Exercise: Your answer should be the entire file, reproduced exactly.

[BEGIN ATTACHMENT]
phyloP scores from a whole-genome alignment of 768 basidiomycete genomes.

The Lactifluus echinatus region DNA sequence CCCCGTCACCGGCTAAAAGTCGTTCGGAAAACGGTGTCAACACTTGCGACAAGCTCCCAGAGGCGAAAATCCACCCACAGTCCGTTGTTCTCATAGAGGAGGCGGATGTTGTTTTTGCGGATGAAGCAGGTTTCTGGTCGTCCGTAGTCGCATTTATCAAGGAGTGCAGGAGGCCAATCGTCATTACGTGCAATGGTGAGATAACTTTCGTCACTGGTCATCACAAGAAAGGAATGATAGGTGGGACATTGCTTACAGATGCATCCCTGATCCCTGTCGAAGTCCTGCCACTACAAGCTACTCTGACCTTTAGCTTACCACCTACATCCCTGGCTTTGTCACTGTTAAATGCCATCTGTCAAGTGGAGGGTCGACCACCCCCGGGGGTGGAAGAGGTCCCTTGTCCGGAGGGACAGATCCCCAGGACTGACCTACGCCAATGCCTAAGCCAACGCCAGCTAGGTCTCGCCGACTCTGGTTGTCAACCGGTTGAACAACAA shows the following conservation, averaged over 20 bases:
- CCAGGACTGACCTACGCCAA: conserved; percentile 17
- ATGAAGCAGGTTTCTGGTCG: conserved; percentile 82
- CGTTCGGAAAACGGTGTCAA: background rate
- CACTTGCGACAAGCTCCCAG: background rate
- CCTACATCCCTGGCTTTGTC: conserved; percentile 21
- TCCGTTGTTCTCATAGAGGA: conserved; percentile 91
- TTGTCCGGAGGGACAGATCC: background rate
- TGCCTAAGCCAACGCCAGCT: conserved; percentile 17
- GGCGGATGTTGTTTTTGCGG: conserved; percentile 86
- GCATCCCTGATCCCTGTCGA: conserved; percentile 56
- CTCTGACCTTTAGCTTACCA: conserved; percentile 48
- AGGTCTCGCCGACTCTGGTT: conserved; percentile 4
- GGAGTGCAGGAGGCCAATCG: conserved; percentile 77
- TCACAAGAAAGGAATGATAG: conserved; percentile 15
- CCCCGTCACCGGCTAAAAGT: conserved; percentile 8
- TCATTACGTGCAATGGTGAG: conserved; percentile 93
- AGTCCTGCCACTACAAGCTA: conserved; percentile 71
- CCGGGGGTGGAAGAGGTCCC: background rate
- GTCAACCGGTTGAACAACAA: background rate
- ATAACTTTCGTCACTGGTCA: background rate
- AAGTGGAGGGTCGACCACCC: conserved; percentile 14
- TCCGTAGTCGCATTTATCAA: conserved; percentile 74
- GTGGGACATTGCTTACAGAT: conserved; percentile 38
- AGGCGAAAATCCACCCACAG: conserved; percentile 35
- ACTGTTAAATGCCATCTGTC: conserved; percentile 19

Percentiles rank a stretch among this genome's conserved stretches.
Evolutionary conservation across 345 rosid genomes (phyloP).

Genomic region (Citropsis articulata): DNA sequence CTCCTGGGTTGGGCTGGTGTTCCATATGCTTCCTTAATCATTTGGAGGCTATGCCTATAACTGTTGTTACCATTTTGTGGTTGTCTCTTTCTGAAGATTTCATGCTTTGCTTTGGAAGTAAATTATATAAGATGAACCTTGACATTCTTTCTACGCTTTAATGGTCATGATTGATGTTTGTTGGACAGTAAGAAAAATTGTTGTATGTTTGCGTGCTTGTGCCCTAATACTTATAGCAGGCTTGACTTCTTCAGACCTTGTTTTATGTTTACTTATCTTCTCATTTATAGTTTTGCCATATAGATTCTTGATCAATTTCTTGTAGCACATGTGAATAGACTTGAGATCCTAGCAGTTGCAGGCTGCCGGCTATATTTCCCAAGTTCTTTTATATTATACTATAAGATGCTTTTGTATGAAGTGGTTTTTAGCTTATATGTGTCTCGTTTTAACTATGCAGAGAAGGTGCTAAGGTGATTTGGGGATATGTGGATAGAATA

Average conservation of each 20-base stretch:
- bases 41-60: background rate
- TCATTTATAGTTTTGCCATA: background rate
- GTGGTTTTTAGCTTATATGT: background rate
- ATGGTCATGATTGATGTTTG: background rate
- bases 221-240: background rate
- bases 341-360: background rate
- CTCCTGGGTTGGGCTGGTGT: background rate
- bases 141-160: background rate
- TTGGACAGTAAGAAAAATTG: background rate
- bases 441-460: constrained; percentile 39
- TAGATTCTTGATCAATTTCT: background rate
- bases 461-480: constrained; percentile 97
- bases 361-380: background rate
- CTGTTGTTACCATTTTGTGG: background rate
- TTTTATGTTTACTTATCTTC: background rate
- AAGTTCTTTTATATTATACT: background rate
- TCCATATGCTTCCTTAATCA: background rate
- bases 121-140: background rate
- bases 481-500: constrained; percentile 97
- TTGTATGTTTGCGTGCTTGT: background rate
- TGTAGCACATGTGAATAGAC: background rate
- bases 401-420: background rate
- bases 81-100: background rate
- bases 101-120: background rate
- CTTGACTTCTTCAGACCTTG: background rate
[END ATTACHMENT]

phyloP scores from a whole-genome alignment of 768 basidiomycete genomes.

The Lactifluus echinatus region DNA sequence CCCCGTCACCGGCTAAAAGTCGTTCGGAAAACGGTGTCAACACTTGCGACAAGCTCCCAGAGGCGAAAATCCACCCACAGTCCGTTGTTCTCATAGAGGAGGCGGATGTTGTTTTTGCGGATGAAGCAGGTTTCTGGTCGTCCGTAGTCGCATTTATCAAGGAGTGCAGGAGGCCAATCGTCATTACGTGCAATGGTGAGATAACTTTCGTCACTGGTCATCACAAGAAAGGAATGATAGGTGGGACATTGCTTACAGATGCATCCCTGATCCCTGTCGAAGTCCTGCCACTACAAGCTACTCTGACCTTTAGCTTACCACCTACATCCCTGGCTTTGTCACTGTTAAATGCCATCTGTCAAGTGGAGGGTCGACCACCCCCGGGGGTGGAAGAGGTCCCTTGTCCGGAGGGACAGATCCCCAGGACTGACCTACGCCAATGCCTAAGCCAACGCCAGCTAGGTCTCGCCGACTCTGGTTGTCAACCGGTTGAACAACAA shows the following conservation, averaged over 20 bases:
- CCAGGACTGACCTACGCCAA: conserved; percentile 17
- ATGAAGCAGGTTTCTGGTCG: conserved; percentile 82
- CGTTCGGAAAACGGTGTCAA: background rate
- CACTTGCGACAAGCTCCCAG: background rate
- CCTACATCCCTGGCTTTGTC: conserved; percentile 21
- TCCGTTGTTCTCATAGAGGA: conserved; percentile 91
- TTGTCCGGAGGGACAGATCC: background rate
- TGCCTAAGCCAACGCCAGCT: conserved; percentile 17
- GGCGGATGTTGTTTTTGCGG: conserved; percentile 86
- GCATCCCTGATCCCTGTCGA: conserved; percentile 56
- CTCTGACCTTTAGCTTACCA: conserved; percentile 48
- AGGTCTCGCCGACTCTGGTT: conserved; percentile 4
- GGAGTGCAGGAGGCCAATCG: conserved; percentile 77
- TCACAAGAAAGGAATGATAG: conserved; percentile 15
- CCCCGTCACCGGCTAAAAGT: conserved; percentile 8
- TCATTACGTGCAATGGTGAG: conserved; percentile 93
- AGTCCTGCCACTACAAGCTA: conserved; percentile 71
- CCGGGGGTGGAAGAGGTCCC: background rate
- GTCAACCGGTTGAACAACAA: background rate
- ATAACTTTCGTCACTGGTCA: background rate
- AAGTGGAGGGTCGACCACCC: conserved; percentile 14
- TCCGTAGTCGCATTTATCAA: conserved; percentile 74
- GTGGGACATTGCTTACAGAT: conserved; percentile 38
- AGGCGAAAATCCACCCACAG: conserved; percentile 35
- ACTGTTAAATGCCATCTGTC: conserved; percentile 19

Percentiles rank a stretch among this genome's conserved stretches.
Evolutionary conservation across 345 rosid genomes (phyloP).

Genomic region (Citropsis articulata): DNA sequence CTCCTGGGTTGGGCTGGTGTTCCATATGCTTCCTTAATCATTTGGAGGCTATGCCTATAACTGTTGTTACCATTTTGTGGTTGTCTCTTTCTGAAGATTTCATGCTTTGCTTTGGAAGTAAATTATATAAGATGAACCTTGACATTCTTTCTACGCTTTAATGGTCATGATTGATGTTTGTTGGACAGTAAGAAAAATTGTTGTATGTTTGCGTGCTTGTGCCCTAATACTTATAGCAGGCTTGACTTCTTCAGACCTTGTTTTATGTTTACTTATCTTCTCATTTATAGTTTTGCCATATAGATTCTTGATCAATTTCTTGTAGCACATGTGAATAGACTTGAGATCCTAGCAGTTGCAGGCTGCCGGCTATATTTCCCAAGTTCTTTTATATTATACTATAAGATGCTTTTGTATGAAGTGGTTTTTAGCTTATATGTGTCTCGTTTTAACTATGCAGAGAAGGTGCTAAGGTGATTTGGGGATATGTGGATAGAATA

Average conservation of each 20-base stretch:
- bases 41-60: background rate
- TCATTTATAGTTTTGCCATA: background rate
- GTGGTTTTTAGCTTATATGT: background rate
- ATGGTCATGATTGATGTTTG: background rate
- bases 221-240: background rate
- bases 341-360: background rate
- CTCCTGGGTTGGGCTGGTGT: background rate
- bases 141-160: background rate
- TTGGACAGTAAGAAAAATTG: background rate
- bases 441-460: constrained; percentile 39
- TAGATTCTTGATCAATTTCT: background rate
- bases 461-480: constrained; percentile 97
- bases 361-380: background rate
- CTGTTGTTACCATTTTGTGG: background rate
- TTTTATGTTTACTTATCTTC: background rate
- AAGTTCTTTTATATTATACT: background rate
- TCCATATGCTTCCTTAATCA: background rate
- bases 121-140: background rate
- bases 481-500: constrained; percentile 97
- TTGTATGTTTGCGTGCTTGT: background rate
- TGTAGCACATGTGAATAGAC: background rate
- bases 401-420: background rate
- bases 81-100: background rate
- bases 101-120: background rate
- CTTGACTTCTTCAGACCTTG: background rate